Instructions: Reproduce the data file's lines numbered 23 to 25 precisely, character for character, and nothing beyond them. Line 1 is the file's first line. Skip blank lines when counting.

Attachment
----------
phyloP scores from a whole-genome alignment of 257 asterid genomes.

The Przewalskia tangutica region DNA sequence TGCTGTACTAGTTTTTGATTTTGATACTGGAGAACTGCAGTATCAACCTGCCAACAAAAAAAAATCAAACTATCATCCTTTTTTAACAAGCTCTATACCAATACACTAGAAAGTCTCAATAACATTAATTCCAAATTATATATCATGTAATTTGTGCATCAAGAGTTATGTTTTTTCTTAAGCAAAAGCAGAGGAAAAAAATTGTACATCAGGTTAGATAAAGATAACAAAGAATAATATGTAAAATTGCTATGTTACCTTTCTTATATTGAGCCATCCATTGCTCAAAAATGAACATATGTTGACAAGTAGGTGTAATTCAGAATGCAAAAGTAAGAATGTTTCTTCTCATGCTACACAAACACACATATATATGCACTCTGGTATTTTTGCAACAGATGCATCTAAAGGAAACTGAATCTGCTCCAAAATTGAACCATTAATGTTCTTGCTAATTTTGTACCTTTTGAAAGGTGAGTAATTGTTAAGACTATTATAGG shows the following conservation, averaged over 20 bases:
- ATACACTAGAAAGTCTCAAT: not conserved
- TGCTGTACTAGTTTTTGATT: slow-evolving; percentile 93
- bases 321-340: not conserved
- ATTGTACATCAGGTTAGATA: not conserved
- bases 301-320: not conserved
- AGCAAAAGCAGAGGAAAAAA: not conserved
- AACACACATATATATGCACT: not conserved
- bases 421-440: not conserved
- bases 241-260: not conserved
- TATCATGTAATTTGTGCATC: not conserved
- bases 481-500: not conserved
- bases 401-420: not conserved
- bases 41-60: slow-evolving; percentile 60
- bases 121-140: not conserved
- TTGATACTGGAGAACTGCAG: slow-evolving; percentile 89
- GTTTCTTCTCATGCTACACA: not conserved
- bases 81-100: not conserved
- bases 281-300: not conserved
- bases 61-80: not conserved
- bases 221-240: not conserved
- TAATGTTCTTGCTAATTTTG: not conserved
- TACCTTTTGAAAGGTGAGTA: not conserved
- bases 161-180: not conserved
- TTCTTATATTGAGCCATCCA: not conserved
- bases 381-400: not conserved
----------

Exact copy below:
- TAATGTTCTTGCTAATTTTG: not conserved
- TACCTTTTGAAAGGTGAGTA: not conserved
- bases 161-180: not conserved